MANILA, Philippines – At the behest of President Rodrigo Duterte, the Philippine National Police (PNP) will continue arresting vape users across the country, but its top official admitted on Thursday, November 21, that they have no legal basis for filing cases in the first place.
"Kung umaresto ang policeman, anong ipa-file na kaso (When a cop makes an arrest, what case will be filed)?" Rappler asked PNP officer-in-charge Lieutenant General Archie Gamboa in a press briefing in Camp Bagong Diwa.
"Wala nga eh (None)," said Gamboa, a licensed lawyer.
He noted in the briefing that there was still no executive order from President Duterte that would ban vaping in public and importing vape paraphernalia.
Asked why the police would arrest vape users, Gamboa said: "Just to implement the directive of the President. Under the police powers of the state you can do that."
No case, no detention. Recognizing that they still have no clear basis for making the arrest, Gamboa said he had directed cops to arrest but not detain vape users in police stations. Instead, their names will be listed in the blotter and they will then be released.
He downplayed the blotter protocol: "It doesn't even have a probative value. You cannot even use it in court, and it cannot prejudice the person later on."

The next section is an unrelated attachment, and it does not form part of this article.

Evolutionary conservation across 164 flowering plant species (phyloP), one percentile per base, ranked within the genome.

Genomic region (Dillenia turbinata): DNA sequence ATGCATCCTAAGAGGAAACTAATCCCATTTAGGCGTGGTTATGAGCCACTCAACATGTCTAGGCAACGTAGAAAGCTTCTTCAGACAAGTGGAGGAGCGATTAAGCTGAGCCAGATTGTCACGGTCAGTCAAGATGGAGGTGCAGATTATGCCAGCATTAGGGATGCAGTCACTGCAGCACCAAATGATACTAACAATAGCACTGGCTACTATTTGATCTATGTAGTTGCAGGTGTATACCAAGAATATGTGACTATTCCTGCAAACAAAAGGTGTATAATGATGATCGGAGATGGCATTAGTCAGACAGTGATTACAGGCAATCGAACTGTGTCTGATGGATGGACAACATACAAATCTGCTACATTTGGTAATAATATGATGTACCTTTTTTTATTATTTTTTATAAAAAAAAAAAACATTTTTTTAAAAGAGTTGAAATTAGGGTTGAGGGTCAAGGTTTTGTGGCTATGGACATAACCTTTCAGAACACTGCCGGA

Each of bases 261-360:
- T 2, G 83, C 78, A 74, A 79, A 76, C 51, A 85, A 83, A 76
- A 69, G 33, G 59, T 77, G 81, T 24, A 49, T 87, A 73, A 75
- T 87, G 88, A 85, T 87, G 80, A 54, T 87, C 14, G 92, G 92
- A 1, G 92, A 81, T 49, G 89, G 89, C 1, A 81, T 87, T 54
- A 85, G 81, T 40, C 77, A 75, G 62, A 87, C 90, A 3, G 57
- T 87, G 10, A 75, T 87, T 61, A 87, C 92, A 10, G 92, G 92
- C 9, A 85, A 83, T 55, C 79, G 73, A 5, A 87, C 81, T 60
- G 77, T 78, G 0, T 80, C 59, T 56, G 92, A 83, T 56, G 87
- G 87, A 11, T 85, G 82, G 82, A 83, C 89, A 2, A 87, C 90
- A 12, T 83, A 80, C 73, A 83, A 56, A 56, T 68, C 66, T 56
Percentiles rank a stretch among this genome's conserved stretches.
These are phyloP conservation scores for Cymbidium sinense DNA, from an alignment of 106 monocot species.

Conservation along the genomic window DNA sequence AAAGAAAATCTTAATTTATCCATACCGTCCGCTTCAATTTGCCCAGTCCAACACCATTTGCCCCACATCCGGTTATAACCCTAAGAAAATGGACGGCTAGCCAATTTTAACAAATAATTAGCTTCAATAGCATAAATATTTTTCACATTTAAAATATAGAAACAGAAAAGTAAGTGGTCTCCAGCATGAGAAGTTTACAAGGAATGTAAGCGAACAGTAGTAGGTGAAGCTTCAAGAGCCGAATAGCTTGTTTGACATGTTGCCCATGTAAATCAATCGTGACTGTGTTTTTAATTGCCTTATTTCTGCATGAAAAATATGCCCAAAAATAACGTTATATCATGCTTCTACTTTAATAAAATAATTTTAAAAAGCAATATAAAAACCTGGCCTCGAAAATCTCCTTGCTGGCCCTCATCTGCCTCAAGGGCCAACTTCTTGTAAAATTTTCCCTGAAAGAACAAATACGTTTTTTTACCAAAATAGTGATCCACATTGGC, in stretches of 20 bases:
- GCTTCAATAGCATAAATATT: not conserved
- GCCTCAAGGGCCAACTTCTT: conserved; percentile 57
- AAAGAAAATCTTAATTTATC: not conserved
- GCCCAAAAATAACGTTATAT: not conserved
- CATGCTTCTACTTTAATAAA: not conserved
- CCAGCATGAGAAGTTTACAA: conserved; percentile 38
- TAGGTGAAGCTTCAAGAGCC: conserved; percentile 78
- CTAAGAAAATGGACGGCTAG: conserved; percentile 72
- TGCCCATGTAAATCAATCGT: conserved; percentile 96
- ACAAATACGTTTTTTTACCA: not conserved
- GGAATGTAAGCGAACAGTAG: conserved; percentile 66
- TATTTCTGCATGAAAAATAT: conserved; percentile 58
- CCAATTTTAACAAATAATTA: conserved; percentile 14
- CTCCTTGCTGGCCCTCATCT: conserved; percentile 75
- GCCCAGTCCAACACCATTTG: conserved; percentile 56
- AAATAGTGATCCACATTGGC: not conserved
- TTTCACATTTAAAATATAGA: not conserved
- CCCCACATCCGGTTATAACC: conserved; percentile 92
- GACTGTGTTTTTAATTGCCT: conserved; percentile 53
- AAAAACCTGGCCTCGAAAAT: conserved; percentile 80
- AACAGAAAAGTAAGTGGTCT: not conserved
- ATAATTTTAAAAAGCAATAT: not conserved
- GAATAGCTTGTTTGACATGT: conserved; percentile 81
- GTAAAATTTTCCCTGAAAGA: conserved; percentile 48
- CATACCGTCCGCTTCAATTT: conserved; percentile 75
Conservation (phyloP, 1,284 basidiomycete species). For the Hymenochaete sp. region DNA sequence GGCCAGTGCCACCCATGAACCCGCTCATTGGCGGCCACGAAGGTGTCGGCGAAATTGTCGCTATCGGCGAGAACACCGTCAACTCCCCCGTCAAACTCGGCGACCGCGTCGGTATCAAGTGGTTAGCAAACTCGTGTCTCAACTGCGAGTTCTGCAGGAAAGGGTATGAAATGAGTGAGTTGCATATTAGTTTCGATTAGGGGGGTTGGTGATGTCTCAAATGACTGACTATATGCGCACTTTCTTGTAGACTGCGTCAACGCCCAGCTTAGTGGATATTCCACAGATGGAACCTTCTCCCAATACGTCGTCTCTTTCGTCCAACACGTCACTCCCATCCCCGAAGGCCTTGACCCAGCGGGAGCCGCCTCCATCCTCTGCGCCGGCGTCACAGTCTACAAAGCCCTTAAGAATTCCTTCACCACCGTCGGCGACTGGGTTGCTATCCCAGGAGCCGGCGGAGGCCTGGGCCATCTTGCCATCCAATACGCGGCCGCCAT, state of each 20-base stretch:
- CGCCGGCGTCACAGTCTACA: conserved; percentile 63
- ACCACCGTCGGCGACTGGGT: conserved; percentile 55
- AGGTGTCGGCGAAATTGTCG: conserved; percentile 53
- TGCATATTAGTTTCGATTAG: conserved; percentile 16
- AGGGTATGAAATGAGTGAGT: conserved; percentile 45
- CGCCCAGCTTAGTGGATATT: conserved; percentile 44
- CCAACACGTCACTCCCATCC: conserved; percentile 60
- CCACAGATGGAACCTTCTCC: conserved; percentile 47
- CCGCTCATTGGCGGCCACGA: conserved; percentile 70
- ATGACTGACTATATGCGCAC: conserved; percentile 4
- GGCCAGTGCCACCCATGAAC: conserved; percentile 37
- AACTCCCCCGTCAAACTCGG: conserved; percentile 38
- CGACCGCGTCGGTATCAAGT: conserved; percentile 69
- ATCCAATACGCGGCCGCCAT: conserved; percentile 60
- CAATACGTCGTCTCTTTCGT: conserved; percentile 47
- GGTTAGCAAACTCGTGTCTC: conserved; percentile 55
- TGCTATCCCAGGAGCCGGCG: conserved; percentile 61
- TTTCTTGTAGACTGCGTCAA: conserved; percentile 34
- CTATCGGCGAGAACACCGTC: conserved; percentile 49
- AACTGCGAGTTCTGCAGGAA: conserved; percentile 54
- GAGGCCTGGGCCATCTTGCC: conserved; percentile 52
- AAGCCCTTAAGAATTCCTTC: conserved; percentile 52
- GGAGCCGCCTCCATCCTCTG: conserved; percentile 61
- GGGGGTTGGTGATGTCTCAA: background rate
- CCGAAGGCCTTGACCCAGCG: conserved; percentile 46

Blotters, however, are still used by cops in their probes as it serves as the first rough account of incidents, including arrests, that occur in their area of responsibility. Once names are placed on blotters, they cannot be removed.
The PNP has also been accused many times by numerous rights groups of filing trumped-up charges when they could not find a basis for arrests.
Why this matters. There are around one million vape users in the Philippines, as estimated by the Department of Health.
They are the newest targets of the frustration of President Duterte, who sweepingly ordered law enforcers in a press conference to arrest all vape users on Tuesday night. Even without an executive order, the PNP immediately ordered its men and women nationwide to arrest vape users in public spaces just on the President's word.
Recognizing that his order may be questioned, Duterte on Wednesday evening warned judges against suspending his directive, saying, "I will not obey your [temporary restraining] order because of the peculiar situation this country finds [itself in]." – Rappler.com
Rambo Talabong covers the House of Representatives and local governments for Rappler. Prior to this, he covered security and crime. He was named Jaime V. Ongpin Fellow in 2019 for his reporting on President Rodrigo Duterte’s war on drugs. In 2021, he was selected as a journalism fellow by the Fellowships at Auschwitz for the Study of Professional Ethics.